First, you are going to need some pretty fall leaves. Take a nature walk, bring a basket, and have fun picking out a variety of colors and shapes

Lay down some newspaper or something to protect your work surface from dripping beeswax.

Heat up beeswax until it is clear. Either use a double boiler, or dedicate an old crockpot for the purpose of heating wax. Do not over heat it. Remove from heat immediately if you begin to see it boil or smoke. Do not leave wax unattended if heating.

Holding each leaf by the stem, dip in the leaf and then pull it out and let it hang above the pot until it is finished dripping. This thin coat of beeswax will help preserve the color long after it would naturally turn brown. You only need a thin coat so to dip it once. Over dipping, or dipping it in beeswax that has cooled too much will result in a cloudy look. Try reheating the beeswax if this happens.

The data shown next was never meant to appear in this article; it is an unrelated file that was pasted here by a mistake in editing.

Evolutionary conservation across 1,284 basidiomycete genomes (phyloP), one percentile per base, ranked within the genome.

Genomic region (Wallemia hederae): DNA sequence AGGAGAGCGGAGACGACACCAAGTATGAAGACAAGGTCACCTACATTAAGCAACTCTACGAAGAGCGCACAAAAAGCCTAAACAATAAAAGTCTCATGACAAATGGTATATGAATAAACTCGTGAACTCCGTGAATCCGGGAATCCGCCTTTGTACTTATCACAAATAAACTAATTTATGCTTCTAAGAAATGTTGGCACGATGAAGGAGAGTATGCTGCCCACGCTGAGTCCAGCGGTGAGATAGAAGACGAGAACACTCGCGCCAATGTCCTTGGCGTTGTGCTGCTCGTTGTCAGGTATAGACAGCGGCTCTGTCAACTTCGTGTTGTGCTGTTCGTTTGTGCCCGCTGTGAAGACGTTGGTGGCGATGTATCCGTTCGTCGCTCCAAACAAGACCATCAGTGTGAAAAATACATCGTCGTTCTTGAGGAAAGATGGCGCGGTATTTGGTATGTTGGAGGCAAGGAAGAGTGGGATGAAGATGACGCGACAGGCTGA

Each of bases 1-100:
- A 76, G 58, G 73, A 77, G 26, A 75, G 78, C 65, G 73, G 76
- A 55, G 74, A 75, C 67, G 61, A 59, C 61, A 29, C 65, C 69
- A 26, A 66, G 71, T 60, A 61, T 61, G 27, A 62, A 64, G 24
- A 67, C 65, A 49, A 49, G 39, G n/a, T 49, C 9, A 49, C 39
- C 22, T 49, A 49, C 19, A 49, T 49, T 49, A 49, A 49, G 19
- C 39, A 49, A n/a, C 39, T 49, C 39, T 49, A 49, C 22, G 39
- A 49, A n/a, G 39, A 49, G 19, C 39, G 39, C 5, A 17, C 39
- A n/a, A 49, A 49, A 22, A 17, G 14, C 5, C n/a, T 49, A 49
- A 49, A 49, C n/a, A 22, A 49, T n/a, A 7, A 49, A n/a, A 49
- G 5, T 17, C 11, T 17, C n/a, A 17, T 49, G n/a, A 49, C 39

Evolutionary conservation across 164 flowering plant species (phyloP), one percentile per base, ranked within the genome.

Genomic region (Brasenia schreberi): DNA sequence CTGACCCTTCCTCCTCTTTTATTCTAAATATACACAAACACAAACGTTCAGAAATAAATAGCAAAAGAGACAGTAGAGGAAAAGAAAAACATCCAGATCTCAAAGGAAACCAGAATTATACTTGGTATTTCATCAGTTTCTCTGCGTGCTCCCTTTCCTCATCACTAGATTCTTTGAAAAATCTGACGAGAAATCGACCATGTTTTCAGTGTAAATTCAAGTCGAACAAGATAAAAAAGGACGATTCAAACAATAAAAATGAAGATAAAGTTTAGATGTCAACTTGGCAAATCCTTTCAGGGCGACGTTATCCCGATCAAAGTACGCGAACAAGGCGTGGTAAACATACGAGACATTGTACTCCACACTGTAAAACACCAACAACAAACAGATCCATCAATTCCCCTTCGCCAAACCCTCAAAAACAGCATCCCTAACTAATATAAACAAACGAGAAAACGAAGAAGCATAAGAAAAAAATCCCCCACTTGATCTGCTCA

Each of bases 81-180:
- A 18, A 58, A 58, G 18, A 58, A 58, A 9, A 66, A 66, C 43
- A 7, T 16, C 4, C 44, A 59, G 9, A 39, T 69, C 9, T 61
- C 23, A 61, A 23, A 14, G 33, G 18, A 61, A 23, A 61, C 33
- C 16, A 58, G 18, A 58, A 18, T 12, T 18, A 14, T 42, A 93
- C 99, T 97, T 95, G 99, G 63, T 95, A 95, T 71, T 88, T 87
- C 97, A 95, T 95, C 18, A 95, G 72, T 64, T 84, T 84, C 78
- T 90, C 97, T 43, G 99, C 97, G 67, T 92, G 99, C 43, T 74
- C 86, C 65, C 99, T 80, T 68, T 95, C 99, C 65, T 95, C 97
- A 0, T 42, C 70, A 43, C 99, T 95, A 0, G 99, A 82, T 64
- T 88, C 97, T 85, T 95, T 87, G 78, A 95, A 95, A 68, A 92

For the best results, once the beeswax is dry/cooled, hold the leaf and dip the stem so that the entire leaf is sealed.

Now you have some beautiful preserved leaves. You can string them in a garland using a needle and thread, tie a fishing line to each stem and hang them individually, or simply display them on your mantle. Keep in mind, if you choose to hang them in a window, choose one that does not have very much direct sunlight, and preferably is shady most of the day. Too much light and not even the beeswax will protect the color in the leaves.